Goodnight Olive owners will race her at 5 for the sport
The search for sports owners doesn’t end with Jay Hanley or Steve Lemon, but it’s a perfect place to start. In an era when stars are being transported to the breeding shed, they look forward to Breeders’ Cup Filly & Mare Sprint winning campaign. Good night olives At 5 o’clock focusing on stretching it.
“We think the public and the sport deserve to have stars,” Hanley said. His Hanley team acquired a stake in Filly Ghostzapper after Laymon’s First Row Partners bought it for $170,000 on an annual basis.
Hanley is concerned about the unsportsmanlike way he believes many horses are managed. “The horses seem to have retired even before they start running these days,” he said. “If we stay in this programme, where are we going?”
Hanley estimates that Goodnight Olive, who racked up 2 1/2 first-class wins at both Ballerinas on August 28 at Saratoga and Filly & Mare Sprint, is worth more than $5 million as a princess. He pointed out that the decision to return it to 2023 was a correct matter.
Perhaps the right business decision was to sell it right after the race. You’ll never get more money than a horse that won a Breeders’ Cup race.” “There is a bigger picture at play here.”
The Goodnight Olive was an exercise in patience for trainer Chad Brown, who repeatedly praised the owners for letting him back off whenever needed. Unexcited at the age of two, she only started seven times, sweeping the last six of those after finishing second on her debut on March 7, 2021. She wasn’t tested in a company with rolling stakes until the last two stages. Her resounding success in it brought her earnings to $1,019,950.
Lemon said her retirement has not been seriously considered. “It’s so much fun to give up on now,” he said.
He emphasized that he did not want to lose sight of why First Row Partners was established five years ago. It is comprised of owners who represent a wide range of the country and usually occupy prime seats in our beloved Saratoga.
“We started this as a racing partnership,” Lemon said. “We love racing.”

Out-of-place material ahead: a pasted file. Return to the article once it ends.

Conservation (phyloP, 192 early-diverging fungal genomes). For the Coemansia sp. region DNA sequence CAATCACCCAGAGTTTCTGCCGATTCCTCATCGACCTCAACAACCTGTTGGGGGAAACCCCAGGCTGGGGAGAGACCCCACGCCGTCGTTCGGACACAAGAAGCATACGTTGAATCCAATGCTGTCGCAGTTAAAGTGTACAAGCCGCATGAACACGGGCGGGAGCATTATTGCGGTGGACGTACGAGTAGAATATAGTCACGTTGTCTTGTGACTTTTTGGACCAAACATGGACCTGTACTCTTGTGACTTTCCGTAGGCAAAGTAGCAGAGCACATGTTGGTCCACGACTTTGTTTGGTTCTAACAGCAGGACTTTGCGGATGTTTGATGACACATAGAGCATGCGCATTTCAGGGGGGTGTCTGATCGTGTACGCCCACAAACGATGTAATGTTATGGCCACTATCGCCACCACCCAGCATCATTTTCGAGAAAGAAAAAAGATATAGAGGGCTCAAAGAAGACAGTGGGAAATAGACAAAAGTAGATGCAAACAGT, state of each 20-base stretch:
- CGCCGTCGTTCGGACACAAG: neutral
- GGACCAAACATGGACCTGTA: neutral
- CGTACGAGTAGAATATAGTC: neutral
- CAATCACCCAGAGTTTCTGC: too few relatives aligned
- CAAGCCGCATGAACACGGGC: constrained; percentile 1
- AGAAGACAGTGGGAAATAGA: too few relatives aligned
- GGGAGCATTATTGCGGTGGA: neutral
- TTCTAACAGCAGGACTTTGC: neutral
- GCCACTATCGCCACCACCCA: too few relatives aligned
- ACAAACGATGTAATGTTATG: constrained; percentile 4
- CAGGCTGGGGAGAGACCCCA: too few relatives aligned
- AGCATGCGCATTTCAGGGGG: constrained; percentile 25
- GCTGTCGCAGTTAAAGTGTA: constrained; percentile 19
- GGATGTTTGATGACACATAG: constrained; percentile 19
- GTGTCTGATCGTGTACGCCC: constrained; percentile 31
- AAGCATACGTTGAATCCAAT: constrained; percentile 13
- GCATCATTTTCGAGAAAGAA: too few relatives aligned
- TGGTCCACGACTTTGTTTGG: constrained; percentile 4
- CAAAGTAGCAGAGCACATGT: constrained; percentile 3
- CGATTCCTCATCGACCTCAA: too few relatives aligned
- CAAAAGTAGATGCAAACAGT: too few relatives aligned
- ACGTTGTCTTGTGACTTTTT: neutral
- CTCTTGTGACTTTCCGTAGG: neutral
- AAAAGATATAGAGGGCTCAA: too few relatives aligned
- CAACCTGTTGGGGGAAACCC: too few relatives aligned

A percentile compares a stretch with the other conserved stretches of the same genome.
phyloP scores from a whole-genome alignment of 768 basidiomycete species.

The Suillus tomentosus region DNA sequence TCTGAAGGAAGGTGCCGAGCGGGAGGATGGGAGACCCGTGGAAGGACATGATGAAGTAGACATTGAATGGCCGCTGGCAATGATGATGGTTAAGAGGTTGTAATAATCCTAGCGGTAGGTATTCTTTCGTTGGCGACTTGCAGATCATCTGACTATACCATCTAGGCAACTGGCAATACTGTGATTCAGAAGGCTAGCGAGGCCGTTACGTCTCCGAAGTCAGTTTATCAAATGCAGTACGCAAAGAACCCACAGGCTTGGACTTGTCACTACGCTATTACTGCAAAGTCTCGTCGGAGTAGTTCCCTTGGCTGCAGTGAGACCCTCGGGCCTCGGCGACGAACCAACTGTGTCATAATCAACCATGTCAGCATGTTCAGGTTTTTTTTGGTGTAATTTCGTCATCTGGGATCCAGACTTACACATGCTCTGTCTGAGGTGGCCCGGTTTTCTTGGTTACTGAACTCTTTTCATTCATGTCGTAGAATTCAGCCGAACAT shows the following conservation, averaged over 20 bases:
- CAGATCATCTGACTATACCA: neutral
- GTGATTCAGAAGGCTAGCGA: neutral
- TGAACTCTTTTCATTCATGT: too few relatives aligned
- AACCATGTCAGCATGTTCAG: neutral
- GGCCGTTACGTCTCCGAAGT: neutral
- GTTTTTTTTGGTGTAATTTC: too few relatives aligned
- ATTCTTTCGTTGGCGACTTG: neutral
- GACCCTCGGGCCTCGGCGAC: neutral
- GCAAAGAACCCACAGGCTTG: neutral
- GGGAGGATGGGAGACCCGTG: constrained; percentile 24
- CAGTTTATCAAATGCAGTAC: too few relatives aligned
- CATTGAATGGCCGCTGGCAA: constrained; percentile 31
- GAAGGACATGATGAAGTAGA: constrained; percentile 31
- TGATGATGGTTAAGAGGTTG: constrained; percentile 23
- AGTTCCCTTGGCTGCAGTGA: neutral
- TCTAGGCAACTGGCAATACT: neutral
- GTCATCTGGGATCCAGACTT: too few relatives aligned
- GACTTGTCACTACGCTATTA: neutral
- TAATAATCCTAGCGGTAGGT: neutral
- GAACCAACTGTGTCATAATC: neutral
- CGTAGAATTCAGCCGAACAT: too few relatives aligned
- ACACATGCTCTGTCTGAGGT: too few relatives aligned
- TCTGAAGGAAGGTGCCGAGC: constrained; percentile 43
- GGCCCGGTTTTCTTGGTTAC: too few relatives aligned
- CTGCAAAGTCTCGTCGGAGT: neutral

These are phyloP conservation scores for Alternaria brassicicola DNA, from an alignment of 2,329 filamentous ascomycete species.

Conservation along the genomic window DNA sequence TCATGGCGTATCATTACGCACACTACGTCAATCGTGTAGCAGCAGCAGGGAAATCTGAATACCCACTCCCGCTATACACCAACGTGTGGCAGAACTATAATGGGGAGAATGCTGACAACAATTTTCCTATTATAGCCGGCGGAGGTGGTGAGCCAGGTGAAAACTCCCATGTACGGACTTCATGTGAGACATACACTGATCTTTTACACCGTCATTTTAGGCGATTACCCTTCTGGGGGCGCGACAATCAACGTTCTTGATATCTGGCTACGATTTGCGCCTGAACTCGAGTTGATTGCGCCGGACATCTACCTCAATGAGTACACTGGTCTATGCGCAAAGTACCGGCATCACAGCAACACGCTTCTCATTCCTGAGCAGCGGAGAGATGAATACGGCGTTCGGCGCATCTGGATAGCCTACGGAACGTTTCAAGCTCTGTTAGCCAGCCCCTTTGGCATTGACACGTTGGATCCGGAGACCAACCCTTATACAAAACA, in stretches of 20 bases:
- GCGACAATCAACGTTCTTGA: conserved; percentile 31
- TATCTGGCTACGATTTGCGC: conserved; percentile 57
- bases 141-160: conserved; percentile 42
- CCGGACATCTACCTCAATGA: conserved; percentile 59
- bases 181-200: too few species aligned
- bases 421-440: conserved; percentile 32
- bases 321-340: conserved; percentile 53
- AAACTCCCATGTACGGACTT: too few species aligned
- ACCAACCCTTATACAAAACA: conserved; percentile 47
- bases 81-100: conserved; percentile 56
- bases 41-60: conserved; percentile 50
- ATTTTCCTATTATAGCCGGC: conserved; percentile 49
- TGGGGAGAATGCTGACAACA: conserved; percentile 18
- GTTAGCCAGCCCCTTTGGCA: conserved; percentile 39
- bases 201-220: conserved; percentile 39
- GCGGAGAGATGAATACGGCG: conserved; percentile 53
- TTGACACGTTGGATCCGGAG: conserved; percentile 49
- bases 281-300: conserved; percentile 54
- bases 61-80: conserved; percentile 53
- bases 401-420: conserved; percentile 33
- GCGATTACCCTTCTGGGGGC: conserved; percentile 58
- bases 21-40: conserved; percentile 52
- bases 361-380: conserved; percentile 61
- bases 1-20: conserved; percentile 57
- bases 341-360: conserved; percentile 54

Only time will tell if they will be rewarded on the right track and, ultimately, in the sales loop. “Will there be some discount on her as a mare?” Lemon asked rhetorically. “It depends on what you’re doing. If she has a great 5-year-old campaign, I don’t think we’re really going to lose value — and maybe we’ll add value.”
Lemon and Hanley have encouraged the safety of Goodnight Olive at 4 o’clock. They assured that they would only continue if they were convinced they were not putting it at any risk. Plans call for her to enjoy a two-month vacation in Payson Park, Florida. In Hanley’s words, they want her to “completely chill out.”
From Smart Strike mare Salty Strike, Goodnight Olive has never competed more than seven furlongs. The Ghostzapper took over after her father, winner of the 2004 Breeders’ Cup Classic and Horse of the Year, with her meticulous nature but also exhilarating acceleration. Trying to see if she can maintain her speed for a greater distance will be one of the most compelling storylines for next season.
“Quick division races are somewhat limited at the first division level,” Lemon said. “Chad told me he feels very comfortable, and he would like to gradually stretch it. If it doesn’t work out and she doesn’t want to go away, we always have the ability to turn her back. But I think we will gradually try that next year.”
Hanley can’t wait to see how it all turns out. “Chad has always said to Steve and I that this is a filly that is not necessarily limited to one-turn races. He has always told us this filly that goes around two turns, they are not going to catch them.”
Part of the fun will be figuring it out.
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